Since 1996, a group of economists have sought to survey economic freedom all over the world…
It was in August 1983 at the Mont Pelerin Society regional meeting in Vancouver. One day, I shared a table at lunch with, amongst others, Professor Harold Demsetz of the University of California in Los Angeles, UCLA. I was young and waxing enthusiastically about freedom. Demsetz, a thoughtful, soft-spoken economist, challenged me: ‘What is freedom? I don’t understand what we are talking about unless it can be measured.’ I was slightly taken aback. With my background in philosophy and history, I had never thought of freedom as in any way measurable. But I quickly realised that Demsetz had a point. We should have a rough idea of how to measure freedom in different societies, at least in order to determine what counts for more or less of it at any given time. Indeed, in the 1980s and 1990s a group of economists under the leadership of Nobel Laureate Milton Friedman, his wife Rose, Dr. Michael Walker of the Fraser Institute in Vancouver and Professor James Gwartney, the author of a widely used economics textbook, began to construct an Index of Economic Freedom, publishing their first report in 1996. Since then, Gwartney and his associates, Robert Lawson, Joshua Hall, and Ryan Murphy, have worked tirelessly on improving the Index. The latest report was published in September 2021, with data from 2019.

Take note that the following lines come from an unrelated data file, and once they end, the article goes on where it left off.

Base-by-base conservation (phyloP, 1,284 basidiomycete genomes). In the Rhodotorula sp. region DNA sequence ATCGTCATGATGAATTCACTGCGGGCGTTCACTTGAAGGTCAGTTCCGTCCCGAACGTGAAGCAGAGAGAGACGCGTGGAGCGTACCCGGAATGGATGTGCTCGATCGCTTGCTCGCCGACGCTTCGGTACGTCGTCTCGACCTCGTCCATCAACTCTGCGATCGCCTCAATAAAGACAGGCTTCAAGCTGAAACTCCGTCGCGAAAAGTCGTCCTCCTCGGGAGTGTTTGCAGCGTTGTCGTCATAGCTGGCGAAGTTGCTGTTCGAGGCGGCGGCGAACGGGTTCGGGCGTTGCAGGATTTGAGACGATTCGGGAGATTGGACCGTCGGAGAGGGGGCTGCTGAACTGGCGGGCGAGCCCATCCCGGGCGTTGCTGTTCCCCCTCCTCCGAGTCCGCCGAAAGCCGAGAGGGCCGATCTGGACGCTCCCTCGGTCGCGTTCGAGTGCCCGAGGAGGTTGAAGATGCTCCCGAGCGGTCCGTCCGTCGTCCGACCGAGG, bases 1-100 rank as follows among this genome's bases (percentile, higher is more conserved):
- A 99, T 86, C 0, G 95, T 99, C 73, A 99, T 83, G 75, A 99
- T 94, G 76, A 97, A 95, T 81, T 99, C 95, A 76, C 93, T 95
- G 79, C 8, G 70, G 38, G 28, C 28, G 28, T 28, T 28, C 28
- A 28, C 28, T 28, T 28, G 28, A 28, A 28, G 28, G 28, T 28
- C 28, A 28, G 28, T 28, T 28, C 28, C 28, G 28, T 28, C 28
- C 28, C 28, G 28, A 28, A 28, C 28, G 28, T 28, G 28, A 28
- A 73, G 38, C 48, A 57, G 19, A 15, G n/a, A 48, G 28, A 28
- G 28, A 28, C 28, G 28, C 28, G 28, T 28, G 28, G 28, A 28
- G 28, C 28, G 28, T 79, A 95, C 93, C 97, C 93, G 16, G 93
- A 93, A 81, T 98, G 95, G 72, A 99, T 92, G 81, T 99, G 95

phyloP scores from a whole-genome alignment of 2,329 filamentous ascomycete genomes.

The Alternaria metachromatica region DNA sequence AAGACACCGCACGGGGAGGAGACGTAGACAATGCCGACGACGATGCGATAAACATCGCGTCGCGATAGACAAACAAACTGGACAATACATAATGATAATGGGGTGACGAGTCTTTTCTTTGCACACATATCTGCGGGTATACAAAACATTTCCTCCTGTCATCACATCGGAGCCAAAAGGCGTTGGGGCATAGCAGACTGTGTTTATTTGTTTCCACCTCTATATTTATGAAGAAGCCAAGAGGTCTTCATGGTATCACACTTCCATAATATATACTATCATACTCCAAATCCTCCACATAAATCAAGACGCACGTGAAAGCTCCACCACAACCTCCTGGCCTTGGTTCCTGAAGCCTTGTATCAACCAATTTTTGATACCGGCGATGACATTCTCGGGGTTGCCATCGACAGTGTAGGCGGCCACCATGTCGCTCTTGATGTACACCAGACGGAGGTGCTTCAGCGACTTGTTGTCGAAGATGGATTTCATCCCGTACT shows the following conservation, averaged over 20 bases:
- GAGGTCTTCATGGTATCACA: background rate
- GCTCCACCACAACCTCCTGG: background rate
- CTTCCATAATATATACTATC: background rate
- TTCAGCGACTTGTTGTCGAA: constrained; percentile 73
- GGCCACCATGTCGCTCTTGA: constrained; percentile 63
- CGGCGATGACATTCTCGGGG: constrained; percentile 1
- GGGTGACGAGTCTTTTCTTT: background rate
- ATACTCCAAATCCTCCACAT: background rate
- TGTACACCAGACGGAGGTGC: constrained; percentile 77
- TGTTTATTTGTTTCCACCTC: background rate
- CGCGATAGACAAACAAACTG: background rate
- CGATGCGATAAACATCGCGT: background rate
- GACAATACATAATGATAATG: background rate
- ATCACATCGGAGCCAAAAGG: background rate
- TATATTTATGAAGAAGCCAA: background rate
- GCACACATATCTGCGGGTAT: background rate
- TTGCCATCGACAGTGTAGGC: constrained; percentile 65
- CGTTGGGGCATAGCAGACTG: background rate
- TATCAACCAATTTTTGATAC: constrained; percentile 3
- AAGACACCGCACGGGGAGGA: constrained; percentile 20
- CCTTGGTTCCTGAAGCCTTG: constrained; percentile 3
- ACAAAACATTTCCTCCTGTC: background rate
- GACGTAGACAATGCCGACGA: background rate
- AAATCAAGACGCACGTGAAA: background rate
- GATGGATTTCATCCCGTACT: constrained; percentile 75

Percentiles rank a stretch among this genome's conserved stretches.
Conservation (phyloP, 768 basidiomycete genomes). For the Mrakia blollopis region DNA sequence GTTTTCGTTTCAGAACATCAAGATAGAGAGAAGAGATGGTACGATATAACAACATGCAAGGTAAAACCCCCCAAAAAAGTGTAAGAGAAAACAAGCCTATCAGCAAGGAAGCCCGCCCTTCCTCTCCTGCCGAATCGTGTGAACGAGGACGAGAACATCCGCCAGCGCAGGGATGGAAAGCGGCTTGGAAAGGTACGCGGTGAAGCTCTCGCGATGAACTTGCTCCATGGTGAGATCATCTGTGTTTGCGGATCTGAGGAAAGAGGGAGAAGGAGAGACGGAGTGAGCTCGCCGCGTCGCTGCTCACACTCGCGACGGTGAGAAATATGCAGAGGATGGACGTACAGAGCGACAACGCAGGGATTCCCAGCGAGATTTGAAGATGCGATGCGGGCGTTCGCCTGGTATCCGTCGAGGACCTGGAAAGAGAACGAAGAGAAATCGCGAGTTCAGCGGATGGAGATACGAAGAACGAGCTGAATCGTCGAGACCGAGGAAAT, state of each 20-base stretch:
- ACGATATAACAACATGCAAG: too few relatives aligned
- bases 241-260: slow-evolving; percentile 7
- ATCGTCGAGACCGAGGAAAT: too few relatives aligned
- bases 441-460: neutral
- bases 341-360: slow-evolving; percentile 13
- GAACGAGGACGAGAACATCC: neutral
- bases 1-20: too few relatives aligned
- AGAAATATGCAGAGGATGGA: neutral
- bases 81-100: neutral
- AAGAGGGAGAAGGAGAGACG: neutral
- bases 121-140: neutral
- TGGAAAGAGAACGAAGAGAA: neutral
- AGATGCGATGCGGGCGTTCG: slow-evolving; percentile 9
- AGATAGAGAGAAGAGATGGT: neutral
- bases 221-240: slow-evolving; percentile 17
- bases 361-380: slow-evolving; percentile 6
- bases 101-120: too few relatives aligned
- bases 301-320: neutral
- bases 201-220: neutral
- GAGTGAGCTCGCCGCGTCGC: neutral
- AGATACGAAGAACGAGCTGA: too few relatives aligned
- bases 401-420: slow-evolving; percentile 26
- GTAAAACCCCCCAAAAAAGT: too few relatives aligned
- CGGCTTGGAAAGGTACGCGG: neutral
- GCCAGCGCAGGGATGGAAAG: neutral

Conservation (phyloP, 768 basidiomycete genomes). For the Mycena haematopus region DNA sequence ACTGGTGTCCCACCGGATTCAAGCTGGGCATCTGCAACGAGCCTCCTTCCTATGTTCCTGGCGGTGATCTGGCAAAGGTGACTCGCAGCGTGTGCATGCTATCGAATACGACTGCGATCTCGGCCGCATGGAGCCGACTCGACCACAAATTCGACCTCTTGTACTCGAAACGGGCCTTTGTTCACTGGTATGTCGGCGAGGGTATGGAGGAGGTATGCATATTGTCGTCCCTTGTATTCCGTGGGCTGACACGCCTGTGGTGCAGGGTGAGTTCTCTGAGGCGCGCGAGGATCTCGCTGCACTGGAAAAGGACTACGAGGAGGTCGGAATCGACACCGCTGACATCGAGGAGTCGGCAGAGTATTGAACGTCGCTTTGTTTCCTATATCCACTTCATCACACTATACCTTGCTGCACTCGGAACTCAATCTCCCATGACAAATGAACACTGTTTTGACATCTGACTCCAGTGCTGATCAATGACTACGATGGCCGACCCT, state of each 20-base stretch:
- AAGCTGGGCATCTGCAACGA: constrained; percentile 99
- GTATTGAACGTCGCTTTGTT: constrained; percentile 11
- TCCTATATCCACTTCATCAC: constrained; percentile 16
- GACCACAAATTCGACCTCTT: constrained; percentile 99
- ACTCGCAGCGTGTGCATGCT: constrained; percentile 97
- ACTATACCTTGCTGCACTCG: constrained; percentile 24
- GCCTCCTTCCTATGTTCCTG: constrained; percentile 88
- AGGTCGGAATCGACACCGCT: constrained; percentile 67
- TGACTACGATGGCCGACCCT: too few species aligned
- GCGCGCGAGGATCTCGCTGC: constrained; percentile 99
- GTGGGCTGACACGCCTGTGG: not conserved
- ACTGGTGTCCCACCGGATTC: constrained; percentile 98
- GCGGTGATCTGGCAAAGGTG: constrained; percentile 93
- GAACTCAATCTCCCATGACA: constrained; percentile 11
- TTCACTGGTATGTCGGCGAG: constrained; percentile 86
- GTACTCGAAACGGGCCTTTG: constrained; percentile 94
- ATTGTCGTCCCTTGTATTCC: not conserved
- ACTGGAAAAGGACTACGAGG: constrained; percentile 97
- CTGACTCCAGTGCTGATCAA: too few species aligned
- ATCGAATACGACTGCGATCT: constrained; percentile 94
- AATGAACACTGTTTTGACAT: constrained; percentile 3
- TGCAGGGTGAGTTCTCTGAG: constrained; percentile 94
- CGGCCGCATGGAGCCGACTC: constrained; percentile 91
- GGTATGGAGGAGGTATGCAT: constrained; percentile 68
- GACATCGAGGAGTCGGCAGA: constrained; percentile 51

How is the Index Composed?